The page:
The utility’s tracking of customer debt has baffled many South County operations managers. Some officials say they are unaware that SDG & E;’s rate adjustment line on their bills is a running tab. Others confess they don’t fully grasp their electricity statements.

“I honestly don’t understand SDG & E;’s accounting for charges,” said Mike Will, a manufacturing manager for Endevco Corp., a San Juan Capistrano maker of instruments that measure vibration that is part of Britain’s Meggitt PLC. “They’ve got numbers that change from month to month, even though our consumption levels weren’t fluctuating.”

Endevco recently started buying its electricity directly from Houston-based Enron Corp. rather than SDG & E;, a switch that Will said the company made specifically because of last year’s rate jump.

The company now pays $45,000 per month for its electricity bought from Enron vs. a high of $100,000 paid to SDG & E; in December.

But Endevco only switched to Enron this year and still could be on the hook for the debt to SDG & E; incurred before it dropped the San Diego utility.

Without an agreement between the state and SDG & E;, South County residential customers also are on the hook for a one-time payment of $400 in 2003.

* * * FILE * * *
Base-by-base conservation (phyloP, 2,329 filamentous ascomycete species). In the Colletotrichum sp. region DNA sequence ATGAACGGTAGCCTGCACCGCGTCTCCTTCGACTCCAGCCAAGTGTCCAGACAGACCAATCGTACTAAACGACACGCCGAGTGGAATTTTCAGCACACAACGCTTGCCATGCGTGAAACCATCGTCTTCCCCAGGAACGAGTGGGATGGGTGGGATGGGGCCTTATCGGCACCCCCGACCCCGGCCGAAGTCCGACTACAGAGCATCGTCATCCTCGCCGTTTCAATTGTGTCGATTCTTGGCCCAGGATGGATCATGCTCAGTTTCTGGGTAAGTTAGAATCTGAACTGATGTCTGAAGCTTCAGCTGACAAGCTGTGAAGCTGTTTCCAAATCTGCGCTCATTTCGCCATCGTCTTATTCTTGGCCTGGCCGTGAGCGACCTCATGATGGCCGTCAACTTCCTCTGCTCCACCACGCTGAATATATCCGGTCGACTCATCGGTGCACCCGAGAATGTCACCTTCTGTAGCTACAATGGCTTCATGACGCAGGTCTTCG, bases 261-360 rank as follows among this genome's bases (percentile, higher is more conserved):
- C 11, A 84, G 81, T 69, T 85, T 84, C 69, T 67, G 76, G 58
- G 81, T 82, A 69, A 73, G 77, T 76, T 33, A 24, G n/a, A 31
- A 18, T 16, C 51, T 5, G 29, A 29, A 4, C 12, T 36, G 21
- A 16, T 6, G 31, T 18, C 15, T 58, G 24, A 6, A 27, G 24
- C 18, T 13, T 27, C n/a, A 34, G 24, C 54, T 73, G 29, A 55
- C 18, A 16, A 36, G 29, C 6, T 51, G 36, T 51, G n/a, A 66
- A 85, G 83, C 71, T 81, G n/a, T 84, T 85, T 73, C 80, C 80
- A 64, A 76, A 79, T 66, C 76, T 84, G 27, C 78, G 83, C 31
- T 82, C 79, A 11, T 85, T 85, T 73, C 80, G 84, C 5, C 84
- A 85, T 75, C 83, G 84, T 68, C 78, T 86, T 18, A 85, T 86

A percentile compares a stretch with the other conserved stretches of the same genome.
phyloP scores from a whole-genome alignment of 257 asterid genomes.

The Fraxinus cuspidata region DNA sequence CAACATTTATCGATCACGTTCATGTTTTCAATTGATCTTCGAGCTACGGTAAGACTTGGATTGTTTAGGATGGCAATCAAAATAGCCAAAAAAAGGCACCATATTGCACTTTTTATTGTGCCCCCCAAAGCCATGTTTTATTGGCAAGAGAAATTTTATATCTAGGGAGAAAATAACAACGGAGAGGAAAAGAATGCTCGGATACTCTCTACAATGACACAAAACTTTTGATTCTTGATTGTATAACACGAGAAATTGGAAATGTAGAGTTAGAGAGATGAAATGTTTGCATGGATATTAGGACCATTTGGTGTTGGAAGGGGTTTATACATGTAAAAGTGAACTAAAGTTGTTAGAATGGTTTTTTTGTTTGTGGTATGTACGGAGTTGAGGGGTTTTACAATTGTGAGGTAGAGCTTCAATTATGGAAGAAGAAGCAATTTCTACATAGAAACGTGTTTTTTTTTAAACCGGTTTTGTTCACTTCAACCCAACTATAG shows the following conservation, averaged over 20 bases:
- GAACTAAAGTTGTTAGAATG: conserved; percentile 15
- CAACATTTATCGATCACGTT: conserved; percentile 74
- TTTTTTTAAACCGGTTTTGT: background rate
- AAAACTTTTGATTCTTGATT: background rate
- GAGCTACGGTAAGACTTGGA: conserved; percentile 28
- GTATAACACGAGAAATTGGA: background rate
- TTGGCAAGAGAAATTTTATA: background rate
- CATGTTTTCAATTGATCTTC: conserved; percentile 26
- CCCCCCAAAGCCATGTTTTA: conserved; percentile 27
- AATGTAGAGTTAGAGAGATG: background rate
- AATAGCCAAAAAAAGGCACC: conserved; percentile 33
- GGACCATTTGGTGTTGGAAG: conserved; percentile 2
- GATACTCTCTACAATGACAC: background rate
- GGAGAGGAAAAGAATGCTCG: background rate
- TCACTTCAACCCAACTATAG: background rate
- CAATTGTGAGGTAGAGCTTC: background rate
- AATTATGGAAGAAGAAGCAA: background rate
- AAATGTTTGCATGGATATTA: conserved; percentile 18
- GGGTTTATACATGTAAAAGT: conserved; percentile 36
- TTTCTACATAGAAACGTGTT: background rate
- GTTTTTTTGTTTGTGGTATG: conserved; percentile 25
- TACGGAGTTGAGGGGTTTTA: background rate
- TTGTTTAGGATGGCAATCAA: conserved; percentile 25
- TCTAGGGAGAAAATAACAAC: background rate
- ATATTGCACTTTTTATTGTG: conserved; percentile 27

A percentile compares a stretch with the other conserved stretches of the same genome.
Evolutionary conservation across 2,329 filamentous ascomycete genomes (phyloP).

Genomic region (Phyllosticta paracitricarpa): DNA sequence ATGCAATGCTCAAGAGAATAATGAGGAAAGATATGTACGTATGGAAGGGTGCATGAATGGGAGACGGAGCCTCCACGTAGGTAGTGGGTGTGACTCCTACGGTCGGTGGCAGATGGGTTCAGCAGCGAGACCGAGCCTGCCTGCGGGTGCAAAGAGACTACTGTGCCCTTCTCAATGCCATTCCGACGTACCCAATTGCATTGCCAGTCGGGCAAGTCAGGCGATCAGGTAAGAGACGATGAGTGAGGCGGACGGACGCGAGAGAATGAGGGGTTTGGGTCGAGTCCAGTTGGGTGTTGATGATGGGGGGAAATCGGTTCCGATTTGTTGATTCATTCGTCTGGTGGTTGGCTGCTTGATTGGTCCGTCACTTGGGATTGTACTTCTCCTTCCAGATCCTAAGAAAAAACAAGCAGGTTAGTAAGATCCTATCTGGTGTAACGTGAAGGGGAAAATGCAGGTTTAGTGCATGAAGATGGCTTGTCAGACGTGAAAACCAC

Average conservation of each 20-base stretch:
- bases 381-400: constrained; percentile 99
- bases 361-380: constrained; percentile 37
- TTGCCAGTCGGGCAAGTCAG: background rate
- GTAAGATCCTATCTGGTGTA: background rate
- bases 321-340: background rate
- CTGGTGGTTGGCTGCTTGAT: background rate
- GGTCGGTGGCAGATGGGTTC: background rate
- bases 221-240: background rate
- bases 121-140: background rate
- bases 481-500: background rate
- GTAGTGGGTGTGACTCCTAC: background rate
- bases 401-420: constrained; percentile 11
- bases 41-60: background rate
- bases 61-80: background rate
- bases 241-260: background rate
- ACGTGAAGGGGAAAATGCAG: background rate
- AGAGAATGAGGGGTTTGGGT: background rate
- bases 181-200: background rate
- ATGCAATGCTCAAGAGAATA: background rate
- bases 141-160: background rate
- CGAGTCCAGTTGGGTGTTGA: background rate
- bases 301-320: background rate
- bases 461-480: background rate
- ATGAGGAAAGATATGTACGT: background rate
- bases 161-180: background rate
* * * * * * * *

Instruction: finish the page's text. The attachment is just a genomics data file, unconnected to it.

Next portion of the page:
The deal, proposed June 18, would allow the utility to erase the debt owed by its customers through accounting means and through financing from the sale of its transmission lines to the state. SDG & E; also would agree to sell power from the San Onofre nuclear power plant to the state at a discount.

A similar, bigger effort by Davis to buy Southern California Edison’s grid for $2.8 billion has hit snags in the Legislature. Some lawmakers balk at the price,almost twice what the lines are worth on paper.

Steve Baum, Sempra’s chief executive, said in a statement that he puts 50-50 odds on the prospects of the SDG & E; transmission sale going through.

Mitch Wilk, a former president of the Public Utilities Commission who now heads energy consultancy Wilk & Associates Inc. in San Francisco, said he believes that by at least agreeing to sell its lines, SDG & E; has made headway in tackling its undercollections.